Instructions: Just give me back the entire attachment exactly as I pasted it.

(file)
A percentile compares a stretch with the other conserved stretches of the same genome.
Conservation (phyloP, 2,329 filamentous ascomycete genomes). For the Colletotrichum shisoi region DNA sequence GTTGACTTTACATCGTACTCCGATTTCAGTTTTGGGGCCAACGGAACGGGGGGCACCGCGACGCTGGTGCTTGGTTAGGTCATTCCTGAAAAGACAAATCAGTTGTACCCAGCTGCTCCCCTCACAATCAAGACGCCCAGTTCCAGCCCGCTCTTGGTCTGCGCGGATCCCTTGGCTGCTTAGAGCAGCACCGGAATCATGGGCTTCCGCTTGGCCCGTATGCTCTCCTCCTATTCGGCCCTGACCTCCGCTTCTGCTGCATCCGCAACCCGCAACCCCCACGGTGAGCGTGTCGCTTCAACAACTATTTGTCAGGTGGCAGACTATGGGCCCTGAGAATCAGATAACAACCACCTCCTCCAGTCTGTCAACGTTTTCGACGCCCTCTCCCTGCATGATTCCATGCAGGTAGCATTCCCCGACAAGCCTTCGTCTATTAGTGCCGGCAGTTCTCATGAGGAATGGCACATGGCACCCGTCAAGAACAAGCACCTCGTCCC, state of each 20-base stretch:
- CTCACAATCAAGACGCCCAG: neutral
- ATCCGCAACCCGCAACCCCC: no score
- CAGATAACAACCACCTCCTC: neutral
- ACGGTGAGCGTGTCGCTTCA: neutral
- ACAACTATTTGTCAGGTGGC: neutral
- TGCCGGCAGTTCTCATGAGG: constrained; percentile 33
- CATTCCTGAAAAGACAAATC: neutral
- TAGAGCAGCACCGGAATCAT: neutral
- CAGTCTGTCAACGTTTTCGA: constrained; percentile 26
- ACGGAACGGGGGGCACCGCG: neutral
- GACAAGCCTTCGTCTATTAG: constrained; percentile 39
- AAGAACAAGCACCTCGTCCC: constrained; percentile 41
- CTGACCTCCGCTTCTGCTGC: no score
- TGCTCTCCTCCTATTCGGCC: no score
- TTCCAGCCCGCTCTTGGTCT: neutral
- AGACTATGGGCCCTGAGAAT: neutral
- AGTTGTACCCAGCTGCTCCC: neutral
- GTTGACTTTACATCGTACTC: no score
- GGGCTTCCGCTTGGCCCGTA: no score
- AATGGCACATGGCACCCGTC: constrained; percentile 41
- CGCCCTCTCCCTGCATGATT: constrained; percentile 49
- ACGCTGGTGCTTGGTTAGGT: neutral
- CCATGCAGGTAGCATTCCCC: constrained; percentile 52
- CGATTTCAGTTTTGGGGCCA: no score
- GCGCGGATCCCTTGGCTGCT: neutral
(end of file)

A percentile compares a stretch with the other conserved stretches of the same genome.
Conservation (phyloP, 2,329 filamentous ascomycete genomes). For the Colletotrichum shisoi region DNA sequence GTTGACTTTACATCGTACTCCGATTTCAGTTTTGGGGCCAACGGAACGGGGGGCACCGCGACGCTGGTGCTTGGTTAGGTCATTCCTGAAAAGACAAATCAGTTGTACCCAGCTGCTCCCCTCACAATCAAGACGCCCAGTTCCAGCCCGCTCTTGGTCTGCGCGGATCCCTTGGCTGCTTAGAGCAGCACCGGAATCATGGGCTTCCGCTTGGCCCGTATGCTCTCCTCCTATTCGGCCCTGACCTCCGCTTCTGCTGCATCCGCAACCCGCAACCCCCACGGTGAGCGTGTCGCTTCAACAACTATTTGTCAGGTGGCAGACTATGGGCCCTGAGAATCAGATAACAACCACCTCCTCCAGTCTGTCAACGTTTTCGACGCCCTCTCCCTGCATGATTCCATGCAGGTAGCATTCCCCGACAAGCCTTCGTCTATTAGTGCCGGCAGTTCTCATGAGGAATGGCACATGGCACCCGTCAAGAACAAGCACCTCGTCCC, state of each 20-base stretch:
- CTCACAATCAAGACGCCCAG: neutral
- ATCCGCAACCCGCAACCCCC: no score
- CAGATAACAACCACCTCCTC: neutral
- ACGGTGAGCGTGTCGCTTCA: neutral
- ACAACTATTTGTCAGGTGGC: neutral
- TGCCGGCAGTTCTCATGAGG: constrained; percentile 33
- CATTCCTGAAAAGACAAATC: neutral
- TAGAGCAGCACCGGAATCAT: neutral
- CAGTCTGTCAACGTTTTCGA: constrained; percentile 26
- ACGGAACGGGGGGCACCGCG: neutral
- GACAAGCCTTCGTCTATTAG: constrained; percentile 39
- AAGAACAAGCACCTCGTCCC: constrained; percentile 41
- CTGACCTCCGCTTCTGCTGC: no score
- TGCTCTCCTCCTATTCGGCC: no score
- TTCCAGCCCGCTCTTGGTCT: neutral
- AGACTATGGGCCCTGAGAAT: neutral
- AGTTGTACCCAGCTGCTCCC: neutral
- GTTGACTTTACATCGTACTC: no score
- GGGCTTCCGCTTGGCCCGTA: no score
- AATGGCACATGGCACCCGTC: constrained; percentile 41
- CGCCCTCTCCCTGCATGATT: constrained; percentile 49
- ACGCTGGTGCTTGGTTAGGT: neutral
- CCATGCAGGTAGCATTCCCC: constrained; percentile 52
- CGATTTCAGTTTTGGGGCCA: no score
- GCGCGGATCCCTTGGCTGCT: neutral